Nirvana is a complicated subject, especially when considering where they fit into the framework of metal, punk, hardcore and other extreme music in general.
The alternative music press, in their characteristic smugness, tend to dismiss the metal elements of Nirvana's sound as if they didn't exist, lest it damage their claim on Kurt as their high priest and fallen punk-rock martyr. The mainstream music world prefers to view Kurt with the candles, the flowers and of course, the acoustic guitar – never his custom JagStang. This allows them to water Nirvana down to a gentler, more acceptable version of themselves, feeding into the eagerness of baby-boomers to appropriate Nirvana into a safe narrative of classic-rock continuity.
For their part, metalheads tend to be more nuanced. For those who grew up after the grunge era, there were no sour grapes about the (slightly overblown) notion that Nirvana "ruined things for metal in the 1990's." Still, there are plenty of holier-than-thou elitists out there who dismiss the band's music with stupid remarks (like those I'd hear from jam-band kids back in high school): "Nirvana's music isn't that great…all Kurt did was play power chords!" But sometimes, amid all the 12-minute songs with 15 different guitar solos we hear today, it's nice to just hear a band rage out on a riff and really put some feeling behind their music. Sometimes, I'd rather not be lectured about how music has to be difficult to play in order to be good (hint: it doesn't).
Perhaps it's fitting for Kurt's legacy that Nirvana is so polarizing. In a way, it fits the many contradictions in Kurt's own personality: admirable and something of a genius who liked to make engaging, heartfelt rock music; but who could also be a bit of a snob who was too concerned with preserving his alternative credentials and sensitive "I'm not like other rock stars" kind of attitude.
But instead of wasting our time dissecting every aspect of Kurt's personal life, it's better to focus on the music.
For many other listeners, myself included, Nirvana is irreplaceable inspiration and a gateway into the world of punk, hardcore and the underground ethos. And while they cannot be classified as a metal band, Nirvana's music was still very heavy. For all their love of punk and indie, Nirvana were also influenced by bands like Black Sabbath, Celtic Frost, Slayer and even Metallica. And when considering their entire catalog – Kurt, Krist and Dave (along with Chad Channing and Jason Everman) made some pretty rough, punishing music.
Note: Yes I know, I didn't include anything from Nevermind because…well, wouldn't the selections from there be kind of obvious?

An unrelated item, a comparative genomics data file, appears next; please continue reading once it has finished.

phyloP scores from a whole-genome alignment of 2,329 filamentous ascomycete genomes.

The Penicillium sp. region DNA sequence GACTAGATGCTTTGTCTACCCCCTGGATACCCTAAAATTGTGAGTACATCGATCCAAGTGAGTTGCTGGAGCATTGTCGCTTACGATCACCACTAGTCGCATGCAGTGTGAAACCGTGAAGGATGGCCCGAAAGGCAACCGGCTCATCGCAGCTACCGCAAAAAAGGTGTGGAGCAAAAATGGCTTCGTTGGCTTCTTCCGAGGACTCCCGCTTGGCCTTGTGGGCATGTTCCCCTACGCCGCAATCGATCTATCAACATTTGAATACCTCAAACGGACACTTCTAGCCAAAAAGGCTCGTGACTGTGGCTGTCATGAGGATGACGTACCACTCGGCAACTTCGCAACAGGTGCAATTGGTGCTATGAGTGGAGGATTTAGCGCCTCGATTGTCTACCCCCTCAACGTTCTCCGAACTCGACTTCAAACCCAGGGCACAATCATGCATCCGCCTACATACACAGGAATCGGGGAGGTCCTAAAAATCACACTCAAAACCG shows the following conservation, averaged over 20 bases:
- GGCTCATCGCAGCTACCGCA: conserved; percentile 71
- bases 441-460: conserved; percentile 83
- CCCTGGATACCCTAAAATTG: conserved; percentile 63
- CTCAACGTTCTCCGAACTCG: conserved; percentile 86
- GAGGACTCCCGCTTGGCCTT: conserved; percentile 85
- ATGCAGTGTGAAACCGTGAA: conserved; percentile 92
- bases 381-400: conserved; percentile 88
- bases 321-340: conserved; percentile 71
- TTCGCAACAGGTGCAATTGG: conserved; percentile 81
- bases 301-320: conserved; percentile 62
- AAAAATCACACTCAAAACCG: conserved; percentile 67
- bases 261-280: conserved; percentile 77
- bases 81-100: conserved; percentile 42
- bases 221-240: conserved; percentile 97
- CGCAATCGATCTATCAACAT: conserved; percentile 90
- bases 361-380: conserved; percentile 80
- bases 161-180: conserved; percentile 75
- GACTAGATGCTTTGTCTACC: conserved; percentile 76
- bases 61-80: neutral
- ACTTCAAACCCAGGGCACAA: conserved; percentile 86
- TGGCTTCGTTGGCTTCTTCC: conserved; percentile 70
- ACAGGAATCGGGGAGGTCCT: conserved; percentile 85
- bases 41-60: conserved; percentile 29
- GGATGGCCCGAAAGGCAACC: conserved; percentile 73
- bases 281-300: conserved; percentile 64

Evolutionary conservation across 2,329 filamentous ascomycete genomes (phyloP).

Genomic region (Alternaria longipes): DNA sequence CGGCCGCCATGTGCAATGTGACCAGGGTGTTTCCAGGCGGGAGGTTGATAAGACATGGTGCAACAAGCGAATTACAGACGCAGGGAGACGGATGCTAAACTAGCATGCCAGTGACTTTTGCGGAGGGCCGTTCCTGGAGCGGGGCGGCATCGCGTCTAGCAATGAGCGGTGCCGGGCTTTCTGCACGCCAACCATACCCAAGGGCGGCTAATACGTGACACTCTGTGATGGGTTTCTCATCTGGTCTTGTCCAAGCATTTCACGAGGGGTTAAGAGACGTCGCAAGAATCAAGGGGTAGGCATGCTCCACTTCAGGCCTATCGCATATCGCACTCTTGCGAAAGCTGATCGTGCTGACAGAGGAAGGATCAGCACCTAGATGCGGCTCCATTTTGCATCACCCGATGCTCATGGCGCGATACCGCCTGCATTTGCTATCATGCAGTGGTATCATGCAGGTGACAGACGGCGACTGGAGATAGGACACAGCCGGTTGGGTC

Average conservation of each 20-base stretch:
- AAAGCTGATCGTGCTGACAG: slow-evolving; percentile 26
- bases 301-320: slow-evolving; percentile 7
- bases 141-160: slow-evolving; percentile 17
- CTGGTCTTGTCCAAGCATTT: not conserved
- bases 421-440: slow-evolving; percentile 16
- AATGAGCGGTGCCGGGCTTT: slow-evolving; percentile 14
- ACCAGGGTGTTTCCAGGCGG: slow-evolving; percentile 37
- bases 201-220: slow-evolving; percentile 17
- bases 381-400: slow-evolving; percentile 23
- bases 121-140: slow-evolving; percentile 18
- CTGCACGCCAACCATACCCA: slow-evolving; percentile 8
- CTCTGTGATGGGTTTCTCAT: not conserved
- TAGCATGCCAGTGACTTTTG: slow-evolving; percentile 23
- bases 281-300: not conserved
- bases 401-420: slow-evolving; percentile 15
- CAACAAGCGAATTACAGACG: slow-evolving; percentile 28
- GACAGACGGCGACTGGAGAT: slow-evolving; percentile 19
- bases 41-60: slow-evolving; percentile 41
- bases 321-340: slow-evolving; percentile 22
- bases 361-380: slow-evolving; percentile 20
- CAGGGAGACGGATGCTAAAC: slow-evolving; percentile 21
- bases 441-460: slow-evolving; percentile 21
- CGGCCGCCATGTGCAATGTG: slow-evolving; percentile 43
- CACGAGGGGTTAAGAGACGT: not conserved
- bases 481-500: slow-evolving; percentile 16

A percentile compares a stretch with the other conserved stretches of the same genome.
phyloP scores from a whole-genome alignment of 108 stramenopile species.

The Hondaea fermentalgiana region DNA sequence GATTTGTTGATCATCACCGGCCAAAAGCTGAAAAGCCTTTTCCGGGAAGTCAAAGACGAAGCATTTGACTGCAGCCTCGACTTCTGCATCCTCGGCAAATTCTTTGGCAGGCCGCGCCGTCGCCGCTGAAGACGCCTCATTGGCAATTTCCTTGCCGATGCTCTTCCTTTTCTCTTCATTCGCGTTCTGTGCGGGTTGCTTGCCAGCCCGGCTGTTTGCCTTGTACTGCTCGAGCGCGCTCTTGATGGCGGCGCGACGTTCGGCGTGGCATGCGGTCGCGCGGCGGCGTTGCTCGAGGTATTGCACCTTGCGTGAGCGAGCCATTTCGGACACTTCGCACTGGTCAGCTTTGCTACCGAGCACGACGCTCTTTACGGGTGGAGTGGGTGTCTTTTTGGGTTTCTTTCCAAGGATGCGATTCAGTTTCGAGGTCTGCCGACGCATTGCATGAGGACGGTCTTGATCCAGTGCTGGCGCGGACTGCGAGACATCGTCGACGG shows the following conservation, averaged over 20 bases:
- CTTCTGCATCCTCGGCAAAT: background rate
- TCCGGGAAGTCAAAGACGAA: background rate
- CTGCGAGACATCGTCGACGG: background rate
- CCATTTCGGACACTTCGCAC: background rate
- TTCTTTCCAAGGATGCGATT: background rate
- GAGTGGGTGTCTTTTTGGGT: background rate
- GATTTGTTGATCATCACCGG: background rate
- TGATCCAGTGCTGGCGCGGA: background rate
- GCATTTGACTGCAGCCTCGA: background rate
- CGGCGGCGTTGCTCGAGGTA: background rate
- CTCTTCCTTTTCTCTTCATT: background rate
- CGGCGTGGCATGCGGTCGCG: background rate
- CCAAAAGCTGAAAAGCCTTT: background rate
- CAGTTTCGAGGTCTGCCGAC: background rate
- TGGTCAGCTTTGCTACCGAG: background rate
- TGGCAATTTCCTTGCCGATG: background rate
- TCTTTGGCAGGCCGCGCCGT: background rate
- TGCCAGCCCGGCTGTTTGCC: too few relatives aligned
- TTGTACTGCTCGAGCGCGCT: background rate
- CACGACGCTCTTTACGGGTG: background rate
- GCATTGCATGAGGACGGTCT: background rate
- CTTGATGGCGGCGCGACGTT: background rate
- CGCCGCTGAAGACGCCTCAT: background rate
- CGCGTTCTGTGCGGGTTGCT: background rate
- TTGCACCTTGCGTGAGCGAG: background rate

But you can enjoy a more comprehensive list here on Spotify!
If I'm not mistaken "Anorexorcist" must be one of the first Nirvana songs ever recorded (I think "Spank Thru" was technically the first). Laid down in April, 1987, the song sounds…well, like a metal song actually. Or in a way, it sounds more like The Melvins than what the other bands in Seattle were doing at the time. Still, at around the 1-minute mark, the bridge has a different feel to it – an aspect which would eventually be associated with "grunge."
See also: "Oh, the Guilt"
The opening track on Bleach. I feel like the people who put together that self-titled best of release back in 2002 should have put this song on there, instead of the pointless inclusion of the EP version of "Been a Son." The song perfectly captures where the band stood on their debut, combining heaviness with an irresistible catchy accessibility. The song also contains one of Kurt's best guitar solos (the other one would probably be "In Bloom").
See also: "Floyd the Barber"
I'll never forget hearing the feedback on this song and thinking "oh my god, WHAT IS THIS!?!?" I would always try to replicate it myself, but could never quite make the same noise. Like "Anorexorcist," the song strikes the listener as heavy metal (it's definitely a good song for headbanging), but again at the 1-minute mark, the band takes a dirtier, grittier direction.
See also: "School"
Apparently dubbed a "textbook example of Seattle's true grunge sound," the song definitely has all the qualities linked with the style: depressing lyrics, a punk-rock simplicity, a heavy aesthetic and yet somehow an element of catchy accessibility (well, apart from all the screaming).
See also: "Swap Meet"
There's a good reason I've picked so many songs off Bleach for this list. "Sifting" is another song that contains the various elements of Nirvana's early sound: heavy riffs, catchy melodies, negative lyrics. It's interesting to note how Kurt felt about the lyrics in that most of them where just depressing nonsense written the night before the album was recorded. But perhaps that's what's so brilliant about the album. The lyrics are sung with such a feeling of alienation that they can be relate-able to almost anyone, even if Kurt thought "I can go through two or three different subjects in a song and the title can mean absolutely nothing at all."
See also: "Big Cheese"